To fully appreciate the vast range of director Robert Aldrich (1918–83), consider that he is the man who oversaw these two films, released eighteen months apart: The Dirty Dozen (1967), a brutal World War II epic, in which women are all but absent, about a suicide mission carried out in France by rapists and murderers, and The Killing of Sister George (1968), a domestic drama that centers on a fractious London lesbian couple and that renders men entirely superfluous. “The Associates and Aldrich,” Metrograph’s 23-movie salute to the filmmaker, who’s been too rarely celebrated in the city, borrows its name from his first independent production company, its strange ordering of words emblematic of his refusal to follow convention.
If any one quality unites Aldrich’s variegated oeuvre, it is fury, which abounds not only in his action pictures and revisionist westerns (like Ulzana’s Raid from 1972) but also his weepies (or, in the case of Sister George, screechies), noirs (whether apocalyptic or reconstructed), and barbed portraits of stardom. “All of the Aldrich movies are in some way angry,” Peter Bogdanovich wrote in his preface to his interview with the director, collected in Who the Devil Made It (1997). Four decades earlier, Jacques Rivette, who, along with his confrères at the Cahiers du Cinéma, proclaimed Aldrich among the greatest of the American auteurs, put it more ornately in a 1955 essay titled “Notes on a Revolution”: “[He] achieves harmony through a precise dissonance, the lucid and lyrical description of a world in decay….”
Two of the Aldrich films that Rivette singled out for praise in that piece, Kiss Me Deadly and The Big Knife, both from 1955, indeed tackle corrosion, on a macro level in the former (the world blows up in a nuclear conflagration) and a micro one in the latter (a movie star confronts his own rotted soul). Both were made early in Aldrich’s solo film-directing career, which began in 1953 with Big Leaguer (not in the Metrograph series), after his years assisting such titans as Jean Renoir and Charlie Chaplin, and helming TV episodes.
Famously, the Mickey Spillane adaptation Kiss Me Deadly opens with a panicked, breathless woman, clad only in a trench coat and played by Cloris Leachman in her big-screen debut, running barefoot down a dark highway. The disorienting power of that scene is sustained throughout, just one bizarre incident of many in this delirious study of atomic-age anomie. “Too many people like you have contempt for anything resembling the law,” an LAPD lieutenant chides Mike Hammer (Ralph Meeker, supremely batty). The id-driven private investigator prowls Bunker Hill looking for clues as to who killed Leachman’s character — named Christina, after Rossetti, whose 1862 poem “Remember” figures prominently, the high-Romantic reference somehow making perfect sense in Hammer’s sordid milieu.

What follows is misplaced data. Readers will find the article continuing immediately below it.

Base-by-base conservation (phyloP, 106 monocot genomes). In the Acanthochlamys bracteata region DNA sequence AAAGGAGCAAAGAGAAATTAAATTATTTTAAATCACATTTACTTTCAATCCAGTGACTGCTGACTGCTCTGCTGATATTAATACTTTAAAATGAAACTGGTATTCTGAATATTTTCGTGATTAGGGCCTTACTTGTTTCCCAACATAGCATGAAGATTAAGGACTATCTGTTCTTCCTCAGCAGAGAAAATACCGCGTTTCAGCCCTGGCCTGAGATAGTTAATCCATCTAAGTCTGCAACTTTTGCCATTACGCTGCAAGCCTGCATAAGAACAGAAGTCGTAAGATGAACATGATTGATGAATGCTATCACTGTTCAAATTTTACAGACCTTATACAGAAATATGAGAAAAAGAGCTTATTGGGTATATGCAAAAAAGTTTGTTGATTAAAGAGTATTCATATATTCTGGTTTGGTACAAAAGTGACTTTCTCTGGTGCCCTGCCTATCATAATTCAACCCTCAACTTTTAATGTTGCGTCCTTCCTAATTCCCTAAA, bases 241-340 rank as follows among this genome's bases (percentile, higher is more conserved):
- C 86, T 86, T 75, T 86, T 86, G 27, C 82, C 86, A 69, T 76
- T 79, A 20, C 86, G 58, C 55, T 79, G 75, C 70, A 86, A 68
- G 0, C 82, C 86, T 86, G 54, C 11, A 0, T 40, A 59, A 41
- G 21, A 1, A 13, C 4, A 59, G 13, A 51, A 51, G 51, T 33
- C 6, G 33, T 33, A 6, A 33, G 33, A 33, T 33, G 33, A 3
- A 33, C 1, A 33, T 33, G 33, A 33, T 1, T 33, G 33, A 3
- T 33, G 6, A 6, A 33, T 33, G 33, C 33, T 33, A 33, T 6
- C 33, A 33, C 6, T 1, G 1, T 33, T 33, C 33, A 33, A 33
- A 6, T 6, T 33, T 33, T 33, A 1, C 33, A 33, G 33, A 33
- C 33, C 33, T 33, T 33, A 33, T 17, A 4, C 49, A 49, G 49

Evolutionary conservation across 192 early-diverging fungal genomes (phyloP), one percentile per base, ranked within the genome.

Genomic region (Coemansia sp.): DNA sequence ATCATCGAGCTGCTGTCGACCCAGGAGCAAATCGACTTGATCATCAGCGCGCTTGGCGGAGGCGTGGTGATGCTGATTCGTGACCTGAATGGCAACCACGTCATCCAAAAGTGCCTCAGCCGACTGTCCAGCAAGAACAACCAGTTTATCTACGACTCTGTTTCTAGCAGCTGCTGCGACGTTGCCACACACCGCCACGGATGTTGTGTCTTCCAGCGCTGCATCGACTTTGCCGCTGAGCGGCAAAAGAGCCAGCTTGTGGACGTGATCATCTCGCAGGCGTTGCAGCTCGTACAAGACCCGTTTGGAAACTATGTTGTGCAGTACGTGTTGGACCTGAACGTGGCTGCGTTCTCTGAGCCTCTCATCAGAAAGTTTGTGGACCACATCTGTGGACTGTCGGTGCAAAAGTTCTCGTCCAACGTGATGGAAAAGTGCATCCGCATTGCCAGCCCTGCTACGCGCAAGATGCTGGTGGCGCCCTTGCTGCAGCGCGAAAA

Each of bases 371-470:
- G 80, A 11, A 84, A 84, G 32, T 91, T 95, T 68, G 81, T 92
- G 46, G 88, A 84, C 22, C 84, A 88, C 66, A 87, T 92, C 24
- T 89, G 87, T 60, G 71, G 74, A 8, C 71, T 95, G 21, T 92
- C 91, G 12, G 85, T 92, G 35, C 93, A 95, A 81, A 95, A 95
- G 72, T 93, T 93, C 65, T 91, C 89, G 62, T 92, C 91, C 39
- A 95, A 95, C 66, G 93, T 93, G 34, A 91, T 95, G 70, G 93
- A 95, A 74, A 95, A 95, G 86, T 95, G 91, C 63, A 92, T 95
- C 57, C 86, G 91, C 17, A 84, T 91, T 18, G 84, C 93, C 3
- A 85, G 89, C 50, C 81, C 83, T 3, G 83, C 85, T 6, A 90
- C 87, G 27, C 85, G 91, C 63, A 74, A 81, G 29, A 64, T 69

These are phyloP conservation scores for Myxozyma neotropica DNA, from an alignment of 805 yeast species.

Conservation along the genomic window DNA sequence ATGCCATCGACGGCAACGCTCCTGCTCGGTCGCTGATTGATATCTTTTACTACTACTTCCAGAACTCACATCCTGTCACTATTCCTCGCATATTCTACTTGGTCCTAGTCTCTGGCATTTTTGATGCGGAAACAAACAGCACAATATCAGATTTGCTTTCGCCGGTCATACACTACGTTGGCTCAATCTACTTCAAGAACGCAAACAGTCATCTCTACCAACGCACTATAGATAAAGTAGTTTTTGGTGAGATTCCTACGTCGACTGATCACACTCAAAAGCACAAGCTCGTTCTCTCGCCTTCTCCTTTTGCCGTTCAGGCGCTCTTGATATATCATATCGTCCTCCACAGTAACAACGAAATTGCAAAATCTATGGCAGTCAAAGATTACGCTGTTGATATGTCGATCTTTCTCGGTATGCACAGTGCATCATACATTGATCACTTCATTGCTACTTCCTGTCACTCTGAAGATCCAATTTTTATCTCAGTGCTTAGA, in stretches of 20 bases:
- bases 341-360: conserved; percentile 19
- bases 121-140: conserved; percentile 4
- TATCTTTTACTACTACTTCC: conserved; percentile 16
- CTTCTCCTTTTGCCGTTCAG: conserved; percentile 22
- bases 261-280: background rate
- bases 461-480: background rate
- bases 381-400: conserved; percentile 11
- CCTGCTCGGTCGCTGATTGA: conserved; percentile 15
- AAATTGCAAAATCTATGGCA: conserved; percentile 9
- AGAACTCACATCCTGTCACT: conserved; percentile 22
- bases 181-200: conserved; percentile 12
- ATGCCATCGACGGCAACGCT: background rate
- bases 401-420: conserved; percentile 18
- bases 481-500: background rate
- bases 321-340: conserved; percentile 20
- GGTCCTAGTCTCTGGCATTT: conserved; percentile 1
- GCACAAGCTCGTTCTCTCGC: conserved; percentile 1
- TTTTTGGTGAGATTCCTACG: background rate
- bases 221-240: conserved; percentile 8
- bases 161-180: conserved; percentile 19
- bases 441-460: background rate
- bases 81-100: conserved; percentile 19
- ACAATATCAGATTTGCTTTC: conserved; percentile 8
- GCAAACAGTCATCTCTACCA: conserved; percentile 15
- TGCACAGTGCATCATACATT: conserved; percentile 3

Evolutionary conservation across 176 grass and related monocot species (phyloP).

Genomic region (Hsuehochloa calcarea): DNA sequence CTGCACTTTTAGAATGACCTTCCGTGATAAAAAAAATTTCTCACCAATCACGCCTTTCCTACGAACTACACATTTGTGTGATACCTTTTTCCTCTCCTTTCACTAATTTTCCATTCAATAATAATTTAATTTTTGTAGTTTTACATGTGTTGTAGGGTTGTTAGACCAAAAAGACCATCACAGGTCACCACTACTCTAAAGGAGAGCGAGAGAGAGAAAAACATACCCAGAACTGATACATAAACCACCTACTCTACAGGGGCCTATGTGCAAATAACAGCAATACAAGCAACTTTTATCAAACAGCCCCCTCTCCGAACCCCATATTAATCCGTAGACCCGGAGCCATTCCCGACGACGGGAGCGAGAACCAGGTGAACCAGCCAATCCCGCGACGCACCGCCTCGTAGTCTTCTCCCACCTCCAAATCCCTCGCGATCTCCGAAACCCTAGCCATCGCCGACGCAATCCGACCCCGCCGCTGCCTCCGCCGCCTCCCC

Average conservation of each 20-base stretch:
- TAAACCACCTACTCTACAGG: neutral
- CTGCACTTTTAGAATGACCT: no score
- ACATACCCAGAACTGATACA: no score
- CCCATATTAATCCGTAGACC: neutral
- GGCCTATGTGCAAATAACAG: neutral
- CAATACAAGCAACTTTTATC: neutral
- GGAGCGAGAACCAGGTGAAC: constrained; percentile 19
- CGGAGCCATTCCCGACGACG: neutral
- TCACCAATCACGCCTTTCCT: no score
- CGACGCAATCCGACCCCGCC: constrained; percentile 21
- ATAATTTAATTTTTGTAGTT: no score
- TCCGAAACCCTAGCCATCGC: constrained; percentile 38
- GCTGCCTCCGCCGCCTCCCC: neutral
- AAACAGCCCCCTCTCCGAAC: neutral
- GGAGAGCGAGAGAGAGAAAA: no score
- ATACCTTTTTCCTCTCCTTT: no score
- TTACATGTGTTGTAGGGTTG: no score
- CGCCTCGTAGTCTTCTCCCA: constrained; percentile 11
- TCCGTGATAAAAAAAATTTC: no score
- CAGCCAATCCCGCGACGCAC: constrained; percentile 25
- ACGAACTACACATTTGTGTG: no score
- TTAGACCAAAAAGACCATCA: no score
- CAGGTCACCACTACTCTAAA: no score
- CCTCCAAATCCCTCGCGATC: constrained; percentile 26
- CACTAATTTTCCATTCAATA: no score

Confined primarily to the living room of a deluxe spread in Bel Air, a much tonier Los Angeles neighborhood, The Big Knife centers on an even baser kind of degeneracy: that of Hollywood operators. Against his better instincts and the wishes of his distraught wife (Ida Lupino), screen idol Charlie Castle (Jack Palance), identified by an offscreen narrator as “a man who sold out his dreams but [who] can’t forget them,” signs a seven-year contract with studio boss Stanley Hoff (Rod Steiger), a despicable executive who demands his star sink into the muck with him. Though Charlie’s spacious home is clearly a prison, Aldrich opens up the film, based on Clifford Odets’s 1949 play of the same name, via canted angles; by the end, the parlor has become a bottomless abyss where Lupino’s screams of “Help!” will never be heard.
The conclusion of The Big Knife is echoed in the final scene of The Killing of Sister George: The flawed heroine, a tweedy, gin-soaked, scone-hurling middle-aged butch named June Buckridge (Beryl Reid), lets out a long, plaintive “Moo!” The bovine wailing expresses her self-pity and disgust with the world after she’s been sacked from a longtime gig on a BBC soap opera and has lost her girlfriend to the uptight station bureaucrat who told her she was being axed. These films are two of several that Aldrich made about the indignities and hazards of celebrity, a mini-corpus that also includes What Ever Happened to Baby Jane? (1962), a paragon of extreme Grand Guignol starring real-life foes Bette Davis and Joan Crawford as dueling former-thespian sisters, and The Legend of Lylah Clare (1968), in which Kim Novak, in a role highly reminiscent of the one she played a decade earlier in Hitchcock’s Vertigo, headlines as a reluctant performer remade in the image of a Teutonic celluloid goddess.
An ethereal French-cinema divinity — Catherine Deneuve — acts opposite Burt Reynolds, then at the height of his rakish charm, in Hustle (1975). However strange the pairing may at first seem, the actors quickly find a tarnished grace in their neo-noir roles. Reynolds plays L.A. cop Phil Gaines, who, like Mike Hammer in Kiss Me Deadly, follows up with a variety of debauchees to understand the grisly circumstances behind a young woman’s death; Deneuve is Phil’s girlfriend, Nicole Britton, a transplant from Paris who may be moviedom’s most aloof sex worker. The worldview here is especially bleak: Hustle uncovers lowlifes in the highest of places, repugnant men who were agents of, in Rivette’s words, “the destruction of morality.” This time, the film ends not with a howl but with Deneuve’s barely audible gasps.
‘The Associates and Aldrich’
September 15–October 6